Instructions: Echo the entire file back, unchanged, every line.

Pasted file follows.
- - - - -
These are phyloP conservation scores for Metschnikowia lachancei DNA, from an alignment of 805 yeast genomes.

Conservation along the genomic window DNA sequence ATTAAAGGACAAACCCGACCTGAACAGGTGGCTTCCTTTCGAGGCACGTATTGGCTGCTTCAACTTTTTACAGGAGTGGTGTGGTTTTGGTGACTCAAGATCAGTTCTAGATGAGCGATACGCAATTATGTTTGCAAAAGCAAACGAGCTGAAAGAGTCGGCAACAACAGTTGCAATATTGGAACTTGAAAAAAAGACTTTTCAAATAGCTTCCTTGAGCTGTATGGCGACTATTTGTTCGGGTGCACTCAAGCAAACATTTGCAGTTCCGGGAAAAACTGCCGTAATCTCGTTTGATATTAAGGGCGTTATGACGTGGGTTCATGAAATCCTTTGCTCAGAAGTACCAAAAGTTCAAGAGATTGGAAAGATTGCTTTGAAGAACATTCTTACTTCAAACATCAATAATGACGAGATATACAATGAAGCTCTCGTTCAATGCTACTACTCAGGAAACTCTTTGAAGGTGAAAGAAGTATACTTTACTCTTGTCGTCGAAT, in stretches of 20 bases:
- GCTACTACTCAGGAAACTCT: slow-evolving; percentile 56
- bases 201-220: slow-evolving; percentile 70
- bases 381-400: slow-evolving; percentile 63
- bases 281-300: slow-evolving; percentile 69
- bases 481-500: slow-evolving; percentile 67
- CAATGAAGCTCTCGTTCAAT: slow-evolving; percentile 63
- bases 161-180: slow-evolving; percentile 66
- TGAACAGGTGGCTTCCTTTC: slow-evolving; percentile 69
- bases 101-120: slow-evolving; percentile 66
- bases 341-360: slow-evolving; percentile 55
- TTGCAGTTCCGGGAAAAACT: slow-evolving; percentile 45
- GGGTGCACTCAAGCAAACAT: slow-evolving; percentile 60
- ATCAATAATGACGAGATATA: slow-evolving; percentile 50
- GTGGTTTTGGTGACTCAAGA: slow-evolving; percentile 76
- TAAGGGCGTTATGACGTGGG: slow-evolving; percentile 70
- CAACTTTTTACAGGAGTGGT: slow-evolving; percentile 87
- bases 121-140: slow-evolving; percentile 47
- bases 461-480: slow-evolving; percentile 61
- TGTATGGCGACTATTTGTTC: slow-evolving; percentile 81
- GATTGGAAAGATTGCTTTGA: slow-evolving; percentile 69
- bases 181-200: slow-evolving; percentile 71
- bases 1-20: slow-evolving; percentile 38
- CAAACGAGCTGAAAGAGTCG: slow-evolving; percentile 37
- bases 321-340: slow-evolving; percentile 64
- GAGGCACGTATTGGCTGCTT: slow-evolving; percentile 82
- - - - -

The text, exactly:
These are phyloP conservation scores for Metschnikowia lachancei DNA, from an alignment of 805 yeast genomes.

Conservation along the genomic window DNA sequence ATTAAAGGACAAACCCGACCTGAACAGGTGGCTTCCTTTCGAGGCACGTATTGGCTGCTTCAACTTTTTACAGGAGTGGTGTGGTTTTGGTGACTCAAGATCAGTTCTAGATGAGCGATACGCAATTATGTTTGCAAAAGCAAACGAGCTGAAAGAGTCGGCAACAACAGTTGCAATATTGGAACTTGAAAAAAAGACTTTTCAAATAGCTTCCTTGAGCTGTATGGCGACTATTTGTTCGGGTGCACTCAAGCAAACATTTGCAGTTCCGGGAAAAACTGCCGTAATCTCGTTTGATATTAAGGGCGTTATGACGTGGGTTCATGAAATCCTTTGCTCAGAAGTACCAAAAGTTCAAGAGATTGGAAAGATTGCTTTGAAGAACATTCTTACTTCAAACATCAATAATGACGAGATATACAATGAAGCTCTCGTTCAATGCTACTACTCAGGAAACTCTTTGAAGGTGAAAGAAGTATACTTTACTCTTGTCGTCGAAT, in stretches of 20 bases:
- GCTACTACTCAGGAAACTCT: slow-evolving; percentile 56
- bases 201-220: slow-evolving; percentile 70
- bases 381-400: slow-evolving; percentile 63
- bases 281-300: slow-evolving; percentile 69
- bases 481-500: slow-evolving; percentile 67
- CAATGAAGCTCTCGTTCAAT: slow-evolving; percentile 63
- bases 161-180: slow-evolving; percentile 66
- TGAACAGGTGGCTTCCTTTC: slow-evolving; percentile 69
- bases 101-120: slow-evolving; percentile 66
- bases 341-360: slow-evolving; percentile 55
- TTGCAGTTCCGGGAAAAACT: slow-evolving; percentile 45
- GGGTGCACTCAAGCAAACAT: slow-evolving; percentile 60
- ATCAATAATGACGAGATATA: slow-evolving; percentile 50
- GTGGTTTTGGTGACTCAAGA: slow-evolving; percentile 76
- TAAGGGCGTTATGACGTGGG: slow-evolving; percentile 70
- CAACTTTTTACAGGAGTGGT: slow-evolving; percentile 87
- bases 121-140: slow-evolving; percentile 47
- bases 461-480: slow-evolving; percentile 61
- TGTATGGCGACTATTTGTTC: slow-evolving; percentile 81
- GATTGGAAAGATTGCTTTGA: slow-evolving; percentile 69
- bases 181-200: slow-evolving; percentile 71
- bases 1-20: slow-evolving; percentile 38
- CAAACGAGCTGAAAGAGTCG: slow-evolving; percentile 37
- bases 321-340: slow-evolving; percentile 64
- GAGGCACGTATTGGCTGCTT: slow-evolving; percentile 82